All of these elements make for an experience that is, at least at first, daunting. Ships and wings that feel right for exploration might not be the best choice for combat, and weapons that are familiar or convenient to the player may be ill-suited against certain types of enemies. It feels like Starlink is urging the player to continually swap out wings and weapons, even if their instinct is to find one loadout that works and stick with it. As a result, players like myself may come to rely on a particular setup they know isn't ideal just to avoid constantly switching to different gear.

Mount up

All of this potential difficulty with regard to customization is only compounded by Starlink: Battle for Atlas' physical component. If desired, players can go out to stores and buy small-scale replicas of ships, wings, weapons, and pilots that can be deployed in-game through use of a controller attachment. The toys themselves feel great: they're very detailed, pleasingly hefty, and in the case of ships, surprisingly large — large enough to easily dwarf the controller. They are somewhat expensive, but they certainly don't feel shoddy.

Researching lifeforms is just one of several available side activities.
Researching lifeforms is just one of several available side activities.

The problem, for me at least, is that all ship and weapon customization is easily accomplished through in-game menus. And, as I said earlier, it wasn't long before I reached a point in the game when I'd sooner use ineffective gear than lose a few seconds here and there swapping out gear. Aside from its value as a novelty mechanic, I can't imagine getting into a firefight only to pause the game and start rooting through a collection of toys to find the gun I need to use — let alone being pleased by the process.

This notion only seems worse considering that Starlink urges players to use as many ships, wings, and weapons as possible. If their loadout is in constant flux, players never really have the chance to become attached to specific components, so why keep physical representations of those components lying about? It's not like the physical toys offer any exclusive components, either — at least not yet — so there's really little need to have the toys at all, especially if players opt for the Deluxe version of the game.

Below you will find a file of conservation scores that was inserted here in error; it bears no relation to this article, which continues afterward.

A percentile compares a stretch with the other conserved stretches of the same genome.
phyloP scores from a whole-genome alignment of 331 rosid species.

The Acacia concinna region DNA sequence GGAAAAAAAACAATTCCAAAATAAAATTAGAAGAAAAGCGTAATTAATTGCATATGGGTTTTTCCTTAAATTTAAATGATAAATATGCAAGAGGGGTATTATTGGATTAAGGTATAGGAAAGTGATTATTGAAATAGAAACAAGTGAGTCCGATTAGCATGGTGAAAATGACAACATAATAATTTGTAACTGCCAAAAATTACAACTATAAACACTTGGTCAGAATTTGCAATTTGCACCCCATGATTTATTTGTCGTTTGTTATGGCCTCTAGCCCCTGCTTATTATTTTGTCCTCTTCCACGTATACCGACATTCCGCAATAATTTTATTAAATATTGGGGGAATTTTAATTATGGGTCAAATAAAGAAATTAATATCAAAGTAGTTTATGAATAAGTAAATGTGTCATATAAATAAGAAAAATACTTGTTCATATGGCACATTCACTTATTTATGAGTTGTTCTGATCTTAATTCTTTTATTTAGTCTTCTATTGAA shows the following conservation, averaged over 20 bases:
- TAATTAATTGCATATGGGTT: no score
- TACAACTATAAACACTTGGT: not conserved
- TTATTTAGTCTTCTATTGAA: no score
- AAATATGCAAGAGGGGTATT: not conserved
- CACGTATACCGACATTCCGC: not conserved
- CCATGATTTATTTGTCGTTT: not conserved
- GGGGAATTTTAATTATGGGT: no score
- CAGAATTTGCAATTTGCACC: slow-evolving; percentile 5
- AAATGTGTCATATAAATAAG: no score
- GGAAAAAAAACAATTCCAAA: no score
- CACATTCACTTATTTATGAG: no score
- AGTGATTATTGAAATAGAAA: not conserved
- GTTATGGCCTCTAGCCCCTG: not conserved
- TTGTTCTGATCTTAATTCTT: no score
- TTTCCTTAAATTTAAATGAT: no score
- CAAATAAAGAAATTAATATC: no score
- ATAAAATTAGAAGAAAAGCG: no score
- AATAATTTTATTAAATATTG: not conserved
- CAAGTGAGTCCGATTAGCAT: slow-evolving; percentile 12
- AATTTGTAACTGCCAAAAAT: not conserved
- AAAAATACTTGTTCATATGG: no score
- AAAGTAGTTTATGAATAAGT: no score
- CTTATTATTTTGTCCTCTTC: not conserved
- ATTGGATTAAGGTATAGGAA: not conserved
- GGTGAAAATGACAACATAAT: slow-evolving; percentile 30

A matter of tastes

It's entirely possible that I just don't get the whole toys-to-life thing. The idea of owning collectibles that offer in-game benefits sounds fine and dandy, but swapping ships and weapons and wings out on the fly feels like a novelty at best. It seems like the development team understood that the toys-to-life mechanic might be divisive, too, as the game looks to have been designed in such a way as to allow players completely ignore the physical side of the experience if they so choose. Maybe that's a good thing.

Regardless of whether or not players choose to buy into physical ships and components, Starlink: Battle for Atlas serves as a fine action adventure video game. The graphics are great, flying feels smooth and effortless, and combat and exploration are delightful, both on-planet and off. The underwhelming mission variety and tremendous amount of customization options may put some players off, but the ones who stick with with the title will be treated to a polished space-based shooter with enough content to keep them busy for the foreseeable future.


This review is based on a PlayStation 4 download code provided by the publisher. Starlink: Battle for Atlas is available in retail and digital stores for $59.99, with toy starter kits that include the base game available for $74.99. The game has been rated E for Everyone 10+ by the ESRB.

Guides Editor

Kevin Tucker is a core component of Shacknews' powerful guide development team. For questions, concerns, tips, or to share constructive criticism, he can be reached on Twitter @dukeofgnar or through e-mail at kevin.tucker@shacknews.com.

Pros

  • Fast, fluid traversal and combat
  • Stellar graphics
  • Endless opportunities for customization
  • Loads of missions and side quests
  • Delightful exploration
  • Nintendo Switch version could be considered Star Fox canon

Cons

  • Repetitive mission structure
  • Underwhelming plot and characters
  • Collecting physical ships and components can get pricey

From The Chatty

  • reply
    November 5, 2018 11:00 PM

    Kevin Tucker posted a new article, Starlink: Battle for Atlas review: Ships ahoy

    • reply
      November 6, 2018 7:12 AM